Japan ministry admits doctoring documents linked to PM's wife


The government admitted on Monday that Finance Ministry documents related to a contract on the sale of a state land lot to private school operator Moritomo Gakuen at a deep discount were altered in and after late February a year ago in the wake of the revelation of the controversial deal.

Copies of documents seen by Reuters showed that references to Abe, his wife and Aso were removed from finance ministry records of the sale of state-owned land to a school operator with ties to Abe's wife.

Finance Minister Taro Aso said Monday that an investigation by the ministry and prosecutors has found 14 instances of alterations.

Opposition lawmakers have also demanded that Akie Abe and Sagawa be called in to testify.

Abe has campaigned to inject patriotism into schools: during his first term as prime minister in 2006 the law was revised to include nurturing "love of country" as an educational goal. Aso suggested that the document tampering was limited to a handful of bureaucrats. She told Kaoike the donation was from Shinzo Abe, he said.

Questions about the sale of land - sold at a huge discount that officials said was for clean-up costs - have dogged Abe since it became public a year ago. It said one document originally noted that the school operator was involved with a powerful pro-Abe political lobby, Nippon Kaigi, of which Abe was vice chairman, but that comment had later been deleted.

In a parliamentary hearing Monday, Finance Ministry officials confirmed that a reference to Akie Abe having recommended the land deal was deleted from a document after the scandal surfaced.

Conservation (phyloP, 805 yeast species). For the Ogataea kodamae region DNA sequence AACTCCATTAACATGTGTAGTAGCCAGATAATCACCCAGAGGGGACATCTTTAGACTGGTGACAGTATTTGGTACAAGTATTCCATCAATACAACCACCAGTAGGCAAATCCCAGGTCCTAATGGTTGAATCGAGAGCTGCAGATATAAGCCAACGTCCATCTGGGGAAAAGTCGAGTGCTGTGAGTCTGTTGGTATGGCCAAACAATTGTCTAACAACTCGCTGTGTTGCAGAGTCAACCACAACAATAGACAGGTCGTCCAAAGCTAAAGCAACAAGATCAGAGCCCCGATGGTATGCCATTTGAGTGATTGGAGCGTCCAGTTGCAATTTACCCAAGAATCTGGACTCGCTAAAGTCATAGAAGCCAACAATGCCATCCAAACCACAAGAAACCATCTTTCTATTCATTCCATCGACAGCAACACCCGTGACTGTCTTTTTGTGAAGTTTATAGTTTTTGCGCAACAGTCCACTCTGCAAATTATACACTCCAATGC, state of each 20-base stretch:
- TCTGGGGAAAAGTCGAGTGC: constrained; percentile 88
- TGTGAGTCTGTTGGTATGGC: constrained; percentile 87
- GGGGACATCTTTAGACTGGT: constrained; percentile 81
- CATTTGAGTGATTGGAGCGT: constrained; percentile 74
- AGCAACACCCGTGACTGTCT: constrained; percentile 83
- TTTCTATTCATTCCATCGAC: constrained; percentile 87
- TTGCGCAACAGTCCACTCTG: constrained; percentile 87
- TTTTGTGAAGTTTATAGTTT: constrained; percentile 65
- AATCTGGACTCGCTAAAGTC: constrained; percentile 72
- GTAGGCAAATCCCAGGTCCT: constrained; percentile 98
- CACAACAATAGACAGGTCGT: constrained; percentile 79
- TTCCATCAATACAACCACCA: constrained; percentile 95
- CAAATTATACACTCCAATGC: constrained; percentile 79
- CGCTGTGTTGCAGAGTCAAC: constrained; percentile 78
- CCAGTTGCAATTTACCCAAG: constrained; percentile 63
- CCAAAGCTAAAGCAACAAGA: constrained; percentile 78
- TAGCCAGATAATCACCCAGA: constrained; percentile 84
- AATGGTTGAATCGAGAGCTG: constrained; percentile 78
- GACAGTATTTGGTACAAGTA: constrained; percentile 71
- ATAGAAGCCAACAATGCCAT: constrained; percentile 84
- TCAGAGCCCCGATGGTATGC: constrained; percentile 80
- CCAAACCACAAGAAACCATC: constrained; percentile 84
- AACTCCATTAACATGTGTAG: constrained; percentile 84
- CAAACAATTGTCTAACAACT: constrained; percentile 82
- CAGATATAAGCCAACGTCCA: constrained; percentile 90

The doubts have also sparked calls for Mr Aso to quit, but the Finance Minister said on Friday he would not step down. The complex scandal appears to have dented Abe's popularity as he attempts to win re-election as head of his ruling party in September.

Aso is vital to the stability of his administration and key to his bid for a third term as LDP president in a September party election, which would pave the way for him to be Japan's longest-serving prime minister. The "heinous" alterations were "conducted systematically", said Yuichiro Tamaki, head of the center-right opposition party Kibo no To, or Party of Hope.

Shinzo Abe acknowledged the new revelations "could undermine trust in the entire government" and added: "I deeply apologise to the people", said a report in The Guardian. "They make light of the legislature and are utterly unacceptable".

On Friday, National Tax Agency chief Nobuhisa Sagawa abruptly resigned over his remarks in parliament about the case. Mr Sagawa headed the ministry division that submitted the documents before he was tapped as tax agency chief in July - an appointment critics saw as a reward for his efforts to diffuse the issue with his statements to Parliament past year.

"It is inconceivable that the bureaucrats on the spot had such authority [to alter the documents]", media quoted Shigeru Ishiba, an LDP lawmaker who has made no secret of his desire to challenge Mr Abe in the party race, as saying on the weekend.

Abe, 63, swept back to power in December 2012 promising to revive the economy and bolster Japan's defense.

The conservative Yomiuri newspaper and public broadcaster NHK both reported declines in support ratings for Abe's Cabinet in polls released Monday. Non-support rose to 42% and 80% said that the matter had not been handled appropriately.